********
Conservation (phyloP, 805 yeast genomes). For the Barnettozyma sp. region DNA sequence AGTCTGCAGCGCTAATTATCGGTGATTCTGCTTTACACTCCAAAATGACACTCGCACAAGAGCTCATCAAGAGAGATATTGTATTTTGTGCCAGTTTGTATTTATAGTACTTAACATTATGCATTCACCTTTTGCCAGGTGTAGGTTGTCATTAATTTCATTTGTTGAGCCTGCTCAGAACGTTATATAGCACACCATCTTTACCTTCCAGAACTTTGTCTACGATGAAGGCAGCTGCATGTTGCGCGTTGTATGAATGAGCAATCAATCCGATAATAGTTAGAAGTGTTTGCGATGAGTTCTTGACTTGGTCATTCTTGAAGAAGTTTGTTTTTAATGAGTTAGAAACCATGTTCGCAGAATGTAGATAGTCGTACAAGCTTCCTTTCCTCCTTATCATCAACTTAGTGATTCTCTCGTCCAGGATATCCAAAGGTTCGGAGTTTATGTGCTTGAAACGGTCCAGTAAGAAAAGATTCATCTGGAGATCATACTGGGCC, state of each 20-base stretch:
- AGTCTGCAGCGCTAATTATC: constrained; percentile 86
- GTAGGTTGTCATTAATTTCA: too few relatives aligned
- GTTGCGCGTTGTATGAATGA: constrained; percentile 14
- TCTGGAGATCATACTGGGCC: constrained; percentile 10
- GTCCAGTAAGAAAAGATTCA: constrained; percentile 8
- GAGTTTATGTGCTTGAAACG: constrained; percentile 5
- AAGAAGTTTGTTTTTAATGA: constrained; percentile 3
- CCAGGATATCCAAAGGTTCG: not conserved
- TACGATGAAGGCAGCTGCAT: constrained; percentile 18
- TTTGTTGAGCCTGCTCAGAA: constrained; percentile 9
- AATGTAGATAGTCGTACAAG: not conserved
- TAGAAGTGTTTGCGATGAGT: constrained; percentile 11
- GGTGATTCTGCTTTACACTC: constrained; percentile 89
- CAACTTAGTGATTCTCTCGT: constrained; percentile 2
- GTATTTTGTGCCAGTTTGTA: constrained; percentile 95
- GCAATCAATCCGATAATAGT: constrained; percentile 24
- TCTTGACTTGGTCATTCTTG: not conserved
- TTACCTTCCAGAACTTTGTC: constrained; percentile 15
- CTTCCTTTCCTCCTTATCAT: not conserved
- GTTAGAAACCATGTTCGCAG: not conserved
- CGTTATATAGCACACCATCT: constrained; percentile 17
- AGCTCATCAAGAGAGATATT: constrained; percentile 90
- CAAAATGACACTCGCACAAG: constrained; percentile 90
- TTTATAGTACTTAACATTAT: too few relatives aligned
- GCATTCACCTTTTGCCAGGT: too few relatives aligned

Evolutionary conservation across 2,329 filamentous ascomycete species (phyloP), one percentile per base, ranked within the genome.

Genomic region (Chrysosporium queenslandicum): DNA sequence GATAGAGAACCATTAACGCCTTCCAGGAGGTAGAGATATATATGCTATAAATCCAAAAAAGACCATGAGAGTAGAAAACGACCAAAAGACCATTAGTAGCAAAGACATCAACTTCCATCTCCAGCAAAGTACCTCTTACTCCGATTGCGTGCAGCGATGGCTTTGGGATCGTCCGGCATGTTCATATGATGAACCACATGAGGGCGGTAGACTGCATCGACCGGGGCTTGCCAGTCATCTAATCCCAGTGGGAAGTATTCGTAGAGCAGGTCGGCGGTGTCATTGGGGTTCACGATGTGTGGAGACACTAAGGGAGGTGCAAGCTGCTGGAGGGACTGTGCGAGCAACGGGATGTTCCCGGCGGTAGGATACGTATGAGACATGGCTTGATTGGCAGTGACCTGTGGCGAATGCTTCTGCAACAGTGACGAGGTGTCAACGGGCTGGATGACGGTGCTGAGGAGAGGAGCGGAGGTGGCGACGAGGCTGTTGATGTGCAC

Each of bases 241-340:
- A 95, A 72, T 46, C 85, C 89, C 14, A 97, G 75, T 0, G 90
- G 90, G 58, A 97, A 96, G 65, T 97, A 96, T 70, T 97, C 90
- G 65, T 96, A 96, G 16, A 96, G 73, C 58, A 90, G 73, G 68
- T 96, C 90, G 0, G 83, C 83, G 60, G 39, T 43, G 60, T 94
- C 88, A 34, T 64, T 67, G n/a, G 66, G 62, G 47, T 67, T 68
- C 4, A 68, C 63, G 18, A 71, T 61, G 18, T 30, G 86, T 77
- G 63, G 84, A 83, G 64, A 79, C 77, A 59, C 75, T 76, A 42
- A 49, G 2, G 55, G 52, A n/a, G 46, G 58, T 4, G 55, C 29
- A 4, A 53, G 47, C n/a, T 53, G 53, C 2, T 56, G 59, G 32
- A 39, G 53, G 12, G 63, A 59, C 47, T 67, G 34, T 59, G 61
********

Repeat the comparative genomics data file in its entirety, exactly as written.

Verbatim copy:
Conservation (phyloP, 805 yeast genomes). For the Barnettozyma sp. region DNA sequence AGTCTGCAGCGCTAATTATCGGTGATTCTGCTTTACACTCCAAAATGACACTCGCACAAGAGCTCATCAAGAGAGATATTGTATTTTGTGCCAGTTTGTATTTATAGTACTTAACATTATGCATTCACCTTTTGCCAGGTGTAGGTTGTCATTAATTTCATTTGTTGAGCCTGCTCAGAACGTTATATAGCACACCATCTTTACCTTCCAGAACTTTGTCTACGATGAAGGCAGCTGCATGTTGCGCGTTGTATGAATGAGCAATCAATCCGATAATAGTTAGAAGTGTTTGCGATGAGTTCTTGACTTGGTCATTCTTGAAGAAGTTTGTTTTTAATGAGTTAGAAACCATGTTCGCAGAATGTAGATAGTCGTACAAGCTTCCTTTCCTCCTTATCATCAACTTAGTGATTCTCTCGTCCAGGATATCCAAAGGTTCGGAGTTTATGTGCTTGAAACGGTCCAGTAAGAAAAGATTCATCTGGAGATCATACTGGGCC, state of each 20-base stretch:
- AGTCTGCAGCGCTAATTATC: constrained; percentile 86
- GTAGGTTGTCATTAATTTCA: too few relatives aligned
- GTTGCGCGTTGTATGAATGA: constrained; percentile 14
- TCTGGAGATCATACTGGGCC: constrained; percentile 10
- GTCCAGTAAGAAAAGATTCA: constrained; percentile 8
- GAGTTTATGTGCTTGAAACG: constrained; percentile 5
- AAGAAGTTTGTTTTTAATGA: constrained; percentile 3
- CCAGGATATCCAAAGGTTCG: not conserved
- TACGATGAAGGCAGCTGCAT: constrained; percentile 18
- TTTGTTGAGCCTGCTCAGAA: constrained; percentile 9
- AATGTAGATAGTCGTACAAG: not conserved
- TAGAAGTGTTTGCGATGAGT: constrained; percentile 11
- GGTGATTCTGCTTTACACTC: constrained; percentile 89
- CAACTTAGTGATTCTCTCGT: constrained; percentile 2
- GTATTTTGTGCCAGTTTGTA: constrained; percentile 95
- GCAATCAATCCGATAATAGT: constrained; percentile 24
- TCTTGACTTGGTCATTCTTG: not conserved
- TTACCTTCCAGAACTTTGTC: constrained; percentile 15
- CTTCCTTTCCTCCTTATCAT: not conserved
- GTTAGAAACCATGTTCGCAG: not conserved
- CGTTATATAGCACACCATCT: constrained; percentile 17
- AGCTCATCAAGAGAGATATT: constrained; percentile 90
- CAAAATGACACTCGCACAAG: constrained; percentile 90
- TTTATAGTACTTAACATTAT: too few relatives aligned
- GCATTCACCTTTTGCCAGGT: too few relatives aligned

Evolutionary conservation across 2,329 filamentous ascomycete species (phyloP), one percentile per base, ranked within the genome.

Genomic region (Chrysosporium queenslandicum): DNA sequence GATAGAGAACCATTAACGCCTTCCAGGAGGTAGAGATATATATGCTATAAATCCAAAAAAGACCATGAGAGTAGAAAACGACCAAAAGACCATTAGTAGCAAAGACATCAACTTCCATCTCCAGCAAAGTACCTCTTACTCCGATTGCGTGCAGCGATGGCTTTGGGATCGTCCGGCATGTTCATATGATGAACCACATGAGGGCGGTAGACTGCATCGACCGGGGCTTGCCAGTCATCTAATCCCAGTGGGAAGTATTCGTAGAGCAGGTCGGCGGTGTCATTGGGGTTCACGATGTGTGGAGACACTAAGGGAGGTGCAAGCTGCTGGAGGGACTGTGCGAGCAACGGGATGTTCCCGGCGGTAGGATACGTATGAGACATGGCTTGATTGGCAGTGACCTGTGGCGAATGCTTCTGCAACAGTGACGAGGTGTCAACGGGCTGGATGACGGTGCTGAGGAGAGGAGCGGAGGTGGCGACGAGGCTGTTGATGTGCAC

Each of bases 241-340:
- A 95, A 72, T 46, C 85, C 89, C 14, A 97, G 75, T 0, G 90
- G 90, G 58, A 97, A 96, G 65, T 97, A 96, T 70, T 97, C 90
- G 65, T 96, A 96, G 16, A 96, G 73, C 58, A 90, G 73, G 68
- T 96, C 90, G 0, G 83, C 83, G 60, G 39, T 43, G 60, T 94
- C 88, A 34, T 64, T 67, G n/a, G 66, G 62, G 47, T 67, T 68
- C 4, A 68, C 63, G 18, A 71, T 61, G 18, T 30, G 86, T 77
- G 63, G 84, A 83, G 64, A 79, C 77, A 59, C 75, T 76, A 42
- A 49, G 2, G 55, G 52, A n/a, G 46, G 58, T 4, G 55, C 29
- A 4, A 53, G 47, C n/a, T 53, G 53, C 2, T 56, G 59, G 32
- A 39, G 53, G 12, G 63, A 59, C 47, T 67, G 34, T 59, G 61